Food Import Detections and Seizures: The Current and Future Regulatory Environment

Event Information
Product Format
Prerecorded Event
60 Minutes
Product Description

Understand the U.S. Food Safety Import Processes from Farm to Border

With $49 billion worth of imported foods, the FDA and its regulatory allies oversee more than 420,000 domestic and foreign facilities. Importers of food products intended for consumption in the United States through international commerce are responsible for ensuring that the products are safe, sanitary, wholesome, and labeled according to U.S. requirements. Over 70% of all seafood and 35% of all produce consumed in the U.S. are imported.

If you think the FDA is unable to effectively control imported food safety, think again. They do not work alone. Food importers face special challenges from Homeland Security, Customs and Border Protection, the FDA and USDA, Center for Disease Control, Food Safety Inspection Service, Agricultural and Marketing Services, Food and Nutrition Services, the USDA, U.S. Department of Commerce, Department of Defense, and Federal Trade Commission (FTC). These organizations combine their enforcement powers to assure that food produced, processed and transported into the United States for consumption meet regulatory food safety requirements. Other countries are trending in the same direction.

Why you should attend:

If you import human or animal food or food supplements and ingredients into the United States for the purpose of consumption, you are impacted. Understanding the rules and regulations can greatly help to reduce risk to consumers and to your company. As a food supply chain member, you are responsible to assure the reliability and food safety of our suppliers. Qualification and management of your producers, shippers and carriers are critical to your organization’s success and survival.  

Dr John Ryan will help you guide your company through current and future regulatory requirements in this webinar.

Learning objectives:

  • Understand the U.S. food safety import processes from farm to border
  • Review food import trends
  • Understand FDA selection, investigations, review and violation procedures
  • Review guidance concerning recommending customs seizures
  • Understand “adulterants”
  • Decrease your chance for being “sampled”
  • Understand import food safety issues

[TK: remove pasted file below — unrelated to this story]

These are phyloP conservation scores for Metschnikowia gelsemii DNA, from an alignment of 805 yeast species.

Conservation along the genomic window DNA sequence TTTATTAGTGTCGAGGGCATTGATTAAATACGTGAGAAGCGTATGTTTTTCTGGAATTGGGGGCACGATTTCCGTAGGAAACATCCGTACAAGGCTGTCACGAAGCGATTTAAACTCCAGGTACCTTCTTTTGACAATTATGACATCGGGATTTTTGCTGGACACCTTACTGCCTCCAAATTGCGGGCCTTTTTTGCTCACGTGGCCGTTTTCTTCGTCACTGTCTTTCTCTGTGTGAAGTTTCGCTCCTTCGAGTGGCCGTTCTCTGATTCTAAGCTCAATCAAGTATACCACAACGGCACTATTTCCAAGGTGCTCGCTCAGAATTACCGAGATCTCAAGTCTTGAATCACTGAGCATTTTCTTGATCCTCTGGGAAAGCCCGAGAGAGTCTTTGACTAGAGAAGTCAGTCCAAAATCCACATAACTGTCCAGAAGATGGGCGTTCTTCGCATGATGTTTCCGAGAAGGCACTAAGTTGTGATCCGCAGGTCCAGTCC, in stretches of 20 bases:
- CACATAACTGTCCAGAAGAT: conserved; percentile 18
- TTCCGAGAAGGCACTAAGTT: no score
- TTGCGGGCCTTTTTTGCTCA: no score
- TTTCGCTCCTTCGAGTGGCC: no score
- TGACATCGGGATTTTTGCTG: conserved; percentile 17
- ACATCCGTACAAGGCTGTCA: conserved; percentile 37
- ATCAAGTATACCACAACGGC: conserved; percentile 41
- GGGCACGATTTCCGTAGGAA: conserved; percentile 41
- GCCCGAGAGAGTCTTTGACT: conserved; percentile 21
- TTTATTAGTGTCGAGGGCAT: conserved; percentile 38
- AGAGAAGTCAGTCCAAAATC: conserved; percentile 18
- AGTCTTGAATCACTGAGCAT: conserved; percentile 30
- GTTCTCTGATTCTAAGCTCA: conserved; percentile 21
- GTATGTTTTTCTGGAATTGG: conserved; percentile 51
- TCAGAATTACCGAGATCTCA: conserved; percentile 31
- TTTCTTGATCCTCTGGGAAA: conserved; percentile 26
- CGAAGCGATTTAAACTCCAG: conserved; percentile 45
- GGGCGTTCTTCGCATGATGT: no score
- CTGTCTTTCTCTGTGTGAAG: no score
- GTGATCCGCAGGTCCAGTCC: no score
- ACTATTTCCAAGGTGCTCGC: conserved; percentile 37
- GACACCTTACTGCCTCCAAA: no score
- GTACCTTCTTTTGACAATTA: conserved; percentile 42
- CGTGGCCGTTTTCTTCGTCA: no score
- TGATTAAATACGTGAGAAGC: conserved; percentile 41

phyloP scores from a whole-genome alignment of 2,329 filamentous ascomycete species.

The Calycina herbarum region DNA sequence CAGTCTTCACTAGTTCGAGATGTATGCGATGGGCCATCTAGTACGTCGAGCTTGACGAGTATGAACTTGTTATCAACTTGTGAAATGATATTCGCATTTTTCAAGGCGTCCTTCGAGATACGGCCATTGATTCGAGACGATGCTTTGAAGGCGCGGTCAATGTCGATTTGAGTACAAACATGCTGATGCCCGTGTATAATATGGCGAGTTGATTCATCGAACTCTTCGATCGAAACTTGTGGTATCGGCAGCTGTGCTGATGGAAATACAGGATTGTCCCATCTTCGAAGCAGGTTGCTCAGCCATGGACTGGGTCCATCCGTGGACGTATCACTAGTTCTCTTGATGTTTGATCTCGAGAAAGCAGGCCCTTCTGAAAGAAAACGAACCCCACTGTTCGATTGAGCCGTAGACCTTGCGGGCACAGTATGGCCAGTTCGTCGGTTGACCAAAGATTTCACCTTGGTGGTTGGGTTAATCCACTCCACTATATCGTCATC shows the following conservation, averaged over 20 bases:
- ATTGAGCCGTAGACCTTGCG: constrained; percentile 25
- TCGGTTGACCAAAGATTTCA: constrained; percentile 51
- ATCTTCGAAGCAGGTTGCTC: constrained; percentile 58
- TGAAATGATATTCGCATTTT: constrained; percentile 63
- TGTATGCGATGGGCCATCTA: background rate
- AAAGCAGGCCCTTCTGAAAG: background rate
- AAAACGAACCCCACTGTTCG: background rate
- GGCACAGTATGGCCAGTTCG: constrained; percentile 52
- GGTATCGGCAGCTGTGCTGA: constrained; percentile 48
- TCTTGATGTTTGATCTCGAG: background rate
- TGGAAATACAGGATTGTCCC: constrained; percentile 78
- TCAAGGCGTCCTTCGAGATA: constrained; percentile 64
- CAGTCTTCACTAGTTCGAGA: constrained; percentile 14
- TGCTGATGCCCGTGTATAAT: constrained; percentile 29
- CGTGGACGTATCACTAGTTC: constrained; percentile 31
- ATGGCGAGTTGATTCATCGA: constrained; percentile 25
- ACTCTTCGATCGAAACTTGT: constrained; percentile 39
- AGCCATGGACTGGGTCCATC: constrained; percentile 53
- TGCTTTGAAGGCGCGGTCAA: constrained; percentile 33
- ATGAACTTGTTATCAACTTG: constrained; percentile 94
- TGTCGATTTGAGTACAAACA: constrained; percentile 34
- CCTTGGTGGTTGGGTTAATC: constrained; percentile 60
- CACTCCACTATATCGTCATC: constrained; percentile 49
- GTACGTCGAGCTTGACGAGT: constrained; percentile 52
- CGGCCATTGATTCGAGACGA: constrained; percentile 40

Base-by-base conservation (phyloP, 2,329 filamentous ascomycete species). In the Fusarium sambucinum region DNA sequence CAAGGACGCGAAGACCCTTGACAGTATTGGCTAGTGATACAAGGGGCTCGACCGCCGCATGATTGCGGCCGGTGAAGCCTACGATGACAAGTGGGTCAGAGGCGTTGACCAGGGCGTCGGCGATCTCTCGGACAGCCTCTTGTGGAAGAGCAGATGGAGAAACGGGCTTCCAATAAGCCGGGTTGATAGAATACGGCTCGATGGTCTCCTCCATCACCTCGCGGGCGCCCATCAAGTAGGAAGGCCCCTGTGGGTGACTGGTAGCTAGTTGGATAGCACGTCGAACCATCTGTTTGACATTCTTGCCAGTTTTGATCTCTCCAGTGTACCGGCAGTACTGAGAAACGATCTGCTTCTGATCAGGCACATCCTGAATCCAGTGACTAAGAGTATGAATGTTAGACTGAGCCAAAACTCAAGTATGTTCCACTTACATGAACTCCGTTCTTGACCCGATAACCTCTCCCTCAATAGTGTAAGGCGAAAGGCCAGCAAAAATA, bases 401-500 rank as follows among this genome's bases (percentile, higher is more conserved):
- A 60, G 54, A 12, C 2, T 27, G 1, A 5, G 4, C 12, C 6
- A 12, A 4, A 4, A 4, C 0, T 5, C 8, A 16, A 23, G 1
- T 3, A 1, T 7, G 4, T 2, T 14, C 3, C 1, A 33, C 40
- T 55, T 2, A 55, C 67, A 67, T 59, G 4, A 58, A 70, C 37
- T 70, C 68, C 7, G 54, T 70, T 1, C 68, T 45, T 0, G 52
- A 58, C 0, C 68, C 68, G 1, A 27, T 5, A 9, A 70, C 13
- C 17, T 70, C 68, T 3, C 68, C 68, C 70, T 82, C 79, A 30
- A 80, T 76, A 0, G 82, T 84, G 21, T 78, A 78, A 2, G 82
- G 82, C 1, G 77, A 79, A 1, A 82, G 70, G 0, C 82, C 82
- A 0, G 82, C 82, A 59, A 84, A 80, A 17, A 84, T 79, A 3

Areas covered in this session:

  • Global Food Markets drive new import food safety requirements
  • Review how the FDA’s Food Safety and Modernization Act (FSMA) is changing things
  • Understand “Prior Notice” requirements
  • Foreign Supplier Verification Program (FSVP)
  • Prepare for the Foreign Facility Inspection Program
  • Learn what is in the “Investigations Operation Manual (IOM)
  • What can happen to your product when seized
  • Learn what other countries require for food import
  • Review the proposed rules for food safety and quality during transportation processes
  • Learn how much food and what food is imported from different countries
  • Understand what the Imported Seafood Safety Program includes
  • PREDICT & OASIS Systems
  • Other resources available to help you


  • Background data
  • The FDA and FSMA
  • Foreign Food Facility Inspection Program: At the Producer, Processor & Shipper
  • Foreign Supplier Verification Program: At the Processor
  • Transportation: heading to the border
  • Prior notice of imported food: before you reach the border
  • Seizure and destruction of adulterated foods:  at the border
  • Some import food safety issues
  • Import requirements of some other countries 

Who should attend

  • Food buyers
  • Foreign food producers and exporters
  • International food carriers
  • Import and export logistics personnel
  • Foreign facility food safety specialists

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About Our Speaker

Dr. John Ryan - Food Safety Program Expert

Dr. John Ryan holds a Ph.D. in research and statistical methods. He has been working on transportation food safety issues since 2011 after retiring from his position as the administrator for the Hawaii State Department of Agriculture's Quality Assurance Division where he headed up Hawaii’s commodity inspection, food safety certification and measurement standards service groups. He has won awards for traceability technology for his visionary...   More Info
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